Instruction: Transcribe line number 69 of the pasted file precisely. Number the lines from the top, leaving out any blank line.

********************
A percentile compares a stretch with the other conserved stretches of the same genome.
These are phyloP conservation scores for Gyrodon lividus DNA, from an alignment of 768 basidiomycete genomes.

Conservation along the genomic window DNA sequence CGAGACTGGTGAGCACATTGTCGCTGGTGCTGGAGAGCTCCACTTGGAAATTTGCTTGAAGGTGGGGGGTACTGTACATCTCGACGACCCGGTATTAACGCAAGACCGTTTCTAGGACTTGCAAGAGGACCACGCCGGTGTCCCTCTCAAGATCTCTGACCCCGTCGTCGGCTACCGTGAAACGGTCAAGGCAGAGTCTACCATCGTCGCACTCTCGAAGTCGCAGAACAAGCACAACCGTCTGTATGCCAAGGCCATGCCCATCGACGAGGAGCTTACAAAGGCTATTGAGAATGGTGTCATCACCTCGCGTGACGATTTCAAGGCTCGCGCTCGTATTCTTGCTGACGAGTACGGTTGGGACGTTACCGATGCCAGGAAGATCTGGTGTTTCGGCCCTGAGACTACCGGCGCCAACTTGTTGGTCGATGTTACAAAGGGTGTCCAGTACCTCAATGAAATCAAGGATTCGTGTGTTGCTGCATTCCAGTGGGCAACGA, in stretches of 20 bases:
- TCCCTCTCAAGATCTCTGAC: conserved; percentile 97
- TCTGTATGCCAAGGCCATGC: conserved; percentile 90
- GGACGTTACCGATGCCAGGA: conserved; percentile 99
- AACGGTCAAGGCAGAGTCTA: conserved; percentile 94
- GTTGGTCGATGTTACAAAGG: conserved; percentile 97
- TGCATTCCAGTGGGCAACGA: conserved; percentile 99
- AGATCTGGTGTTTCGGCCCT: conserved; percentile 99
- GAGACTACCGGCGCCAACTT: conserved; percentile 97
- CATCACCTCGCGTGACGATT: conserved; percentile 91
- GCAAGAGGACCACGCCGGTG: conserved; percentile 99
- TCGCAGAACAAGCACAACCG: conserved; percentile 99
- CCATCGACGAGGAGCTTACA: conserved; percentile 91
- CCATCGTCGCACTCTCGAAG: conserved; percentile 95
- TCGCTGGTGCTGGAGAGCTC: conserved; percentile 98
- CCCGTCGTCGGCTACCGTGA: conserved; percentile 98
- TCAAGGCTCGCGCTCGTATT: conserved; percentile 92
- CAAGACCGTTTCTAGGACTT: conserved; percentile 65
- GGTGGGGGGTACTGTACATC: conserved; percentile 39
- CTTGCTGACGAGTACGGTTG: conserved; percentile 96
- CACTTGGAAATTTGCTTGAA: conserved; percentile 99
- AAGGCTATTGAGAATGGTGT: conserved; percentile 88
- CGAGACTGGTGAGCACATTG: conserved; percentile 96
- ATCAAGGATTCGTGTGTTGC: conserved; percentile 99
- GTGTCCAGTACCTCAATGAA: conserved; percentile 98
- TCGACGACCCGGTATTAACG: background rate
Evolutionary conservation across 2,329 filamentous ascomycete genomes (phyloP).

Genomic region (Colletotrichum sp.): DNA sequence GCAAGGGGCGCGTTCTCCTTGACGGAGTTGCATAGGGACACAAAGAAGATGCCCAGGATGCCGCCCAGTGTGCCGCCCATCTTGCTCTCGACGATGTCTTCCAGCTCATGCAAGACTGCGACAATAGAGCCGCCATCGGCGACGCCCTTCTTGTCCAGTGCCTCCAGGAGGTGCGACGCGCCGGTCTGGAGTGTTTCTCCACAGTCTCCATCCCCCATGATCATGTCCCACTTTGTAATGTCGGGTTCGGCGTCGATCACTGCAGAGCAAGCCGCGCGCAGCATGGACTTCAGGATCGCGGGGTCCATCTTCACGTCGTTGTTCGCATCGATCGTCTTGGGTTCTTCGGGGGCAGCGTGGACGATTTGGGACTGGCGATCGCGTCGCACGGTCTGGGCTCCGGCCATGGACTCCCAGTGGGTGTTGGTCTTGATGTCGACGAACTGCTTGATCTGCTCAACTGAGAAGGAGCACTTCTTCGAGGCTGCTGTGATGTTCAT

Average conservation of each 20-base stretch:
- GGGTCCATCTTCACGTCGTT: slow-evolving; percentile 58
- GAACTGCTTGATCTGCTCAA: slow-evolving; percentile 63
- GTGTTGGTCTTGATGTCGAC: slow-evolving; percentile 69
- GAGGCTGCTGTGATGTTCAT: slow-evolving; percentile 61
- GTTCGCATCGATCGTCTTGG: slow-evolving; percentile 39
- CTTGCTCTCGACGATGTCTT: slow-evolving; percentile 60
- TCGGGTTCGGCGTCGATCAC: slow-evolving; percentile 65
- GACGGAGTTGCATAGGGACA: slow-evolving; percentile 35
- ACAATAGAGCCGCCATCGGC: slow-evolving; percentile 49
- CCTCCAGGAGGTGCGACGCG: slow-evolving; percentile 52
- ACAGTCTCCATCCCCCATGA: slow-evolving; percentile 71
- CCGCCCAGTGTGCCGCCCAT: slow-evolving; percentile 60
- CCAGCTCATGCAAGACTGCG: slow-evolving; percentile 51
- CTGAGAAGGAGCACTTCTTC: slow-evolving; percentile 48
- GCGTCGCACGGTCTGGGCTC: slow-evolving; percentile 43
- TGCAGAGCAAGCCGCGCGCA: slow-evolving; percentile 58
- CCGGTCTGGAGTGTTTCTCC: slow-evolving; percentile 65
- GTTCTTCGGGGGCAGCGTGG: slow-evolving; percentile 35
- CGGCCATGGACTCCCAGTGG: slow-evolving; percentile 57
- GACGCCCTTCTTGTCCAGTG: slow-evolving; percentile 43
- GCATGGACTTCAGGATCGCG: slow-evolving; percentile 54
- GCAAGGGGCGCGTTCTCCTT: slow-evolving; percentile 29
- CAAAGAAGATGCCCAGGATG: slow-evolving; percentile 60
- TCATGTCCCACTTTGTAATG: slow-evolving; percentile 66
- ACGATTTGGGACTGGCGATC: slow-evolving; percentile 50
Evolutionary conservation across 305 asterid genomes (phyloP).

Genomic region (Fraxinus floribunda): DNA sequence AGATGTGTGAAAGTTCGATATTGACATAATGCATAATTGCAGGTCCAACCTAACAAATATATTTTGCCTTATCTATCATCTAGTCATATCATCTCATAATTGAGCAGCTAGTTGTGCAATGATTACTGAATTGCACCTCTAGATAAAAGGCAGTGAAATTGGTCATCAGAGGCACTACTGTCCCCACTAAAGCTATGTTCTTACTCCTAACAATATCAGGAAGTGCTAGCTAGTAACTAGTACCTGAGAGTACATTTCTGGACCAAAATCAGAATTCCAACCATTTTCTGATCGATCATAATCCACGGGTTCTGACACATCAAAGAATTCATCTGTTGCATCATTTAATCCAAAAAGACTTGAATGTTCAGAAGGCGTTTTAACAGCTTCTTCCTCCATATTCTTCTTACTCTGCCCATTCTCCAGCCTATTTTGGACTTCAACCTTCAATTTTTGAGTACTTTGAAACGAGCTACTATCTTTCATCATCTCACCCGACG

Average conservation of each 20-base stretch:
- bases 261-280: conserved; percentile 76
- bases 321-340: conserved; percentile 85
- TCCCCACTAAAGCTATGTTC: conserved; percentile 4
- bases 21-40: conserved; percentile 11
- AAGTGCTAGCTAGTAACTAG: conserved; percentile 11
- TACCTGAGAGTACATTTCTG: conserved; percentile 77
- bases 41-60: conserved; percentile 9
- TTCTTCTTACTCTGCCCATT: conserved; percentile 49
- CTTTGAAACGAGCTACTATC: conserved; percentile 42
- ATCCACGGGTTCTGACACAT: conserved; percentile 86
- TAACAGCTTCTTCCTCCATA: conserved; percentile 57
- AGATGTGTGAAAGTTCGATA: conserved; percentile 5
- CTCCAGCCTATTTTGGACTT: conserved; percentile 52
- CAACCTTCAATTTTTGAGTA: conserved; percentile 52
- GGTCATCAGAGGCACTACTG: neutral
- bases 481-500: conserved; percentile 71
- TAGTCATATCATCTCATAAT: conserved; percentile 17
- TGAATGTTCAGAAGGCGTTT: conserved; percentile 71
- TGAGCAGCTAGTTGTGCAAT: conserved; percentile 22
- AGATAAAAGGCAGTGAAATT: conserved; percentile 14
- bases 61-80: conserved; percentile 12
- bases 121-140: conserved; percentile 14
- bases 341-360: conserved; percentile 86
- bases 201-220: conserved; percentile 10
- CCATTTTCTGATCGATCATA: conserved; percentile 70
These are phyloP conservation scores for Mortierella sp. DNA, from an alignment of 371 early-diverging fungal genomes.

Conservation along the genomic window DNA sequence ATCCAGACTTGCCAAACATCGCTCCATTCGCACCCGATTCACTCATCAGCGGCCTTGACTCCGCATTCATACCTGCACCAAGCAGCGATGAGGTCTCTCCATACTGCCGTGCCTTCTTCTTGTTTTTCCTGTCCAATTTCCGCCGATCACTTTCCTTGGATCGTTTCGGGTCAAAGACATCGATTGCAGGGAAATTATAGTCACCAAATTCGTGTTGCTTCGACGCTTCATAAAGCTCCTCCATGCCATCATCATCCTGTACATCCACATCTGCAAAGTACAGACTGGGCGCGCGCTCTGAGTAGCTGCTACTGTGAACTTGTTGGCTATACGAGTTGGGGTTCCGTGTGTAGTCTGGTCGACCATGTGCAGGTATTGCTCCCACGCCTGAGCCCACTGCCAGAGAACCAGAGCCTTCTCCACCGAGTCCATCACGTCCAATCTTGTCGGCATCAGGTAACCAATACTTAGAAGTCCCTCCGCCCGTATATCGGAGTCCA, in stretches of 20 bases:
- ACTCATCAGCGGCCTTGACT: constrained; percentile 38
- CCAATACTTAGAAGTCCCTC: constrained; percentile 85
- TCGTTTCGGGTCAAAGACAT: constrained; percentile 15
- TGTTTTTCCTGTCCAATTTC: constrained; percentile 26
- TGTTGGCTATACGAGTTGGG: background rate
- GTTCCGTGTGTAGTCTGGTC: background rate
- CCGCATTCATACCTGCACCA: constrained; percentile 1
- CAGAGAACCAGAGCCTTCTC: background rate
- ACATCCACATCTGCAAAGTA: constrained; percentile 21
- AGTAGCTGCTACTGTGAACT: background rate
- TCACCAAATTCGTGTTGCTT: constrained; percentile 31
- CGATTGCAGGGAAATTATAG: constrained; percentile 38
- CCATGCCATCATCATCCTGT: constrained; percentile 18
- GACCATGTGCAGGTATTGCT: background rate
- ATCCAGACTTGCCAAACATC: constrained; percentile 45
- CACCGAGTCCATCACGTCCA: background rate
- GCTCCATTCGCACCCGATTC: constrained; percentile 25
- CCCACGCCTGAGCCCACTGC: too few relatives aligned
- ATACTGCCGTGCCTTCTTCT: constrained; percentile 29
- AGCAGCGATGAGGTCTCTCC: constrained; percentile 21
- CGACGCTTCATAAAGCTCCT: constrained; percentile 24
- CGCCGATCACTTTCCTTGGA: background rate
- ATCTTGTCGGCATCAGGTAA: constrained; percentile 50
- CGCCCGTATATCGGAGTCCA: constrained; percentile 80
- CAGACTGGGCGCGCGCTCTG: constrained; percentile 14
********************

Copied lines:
- ATCCACGGGTTCTGACACAT: conserved; percentile 86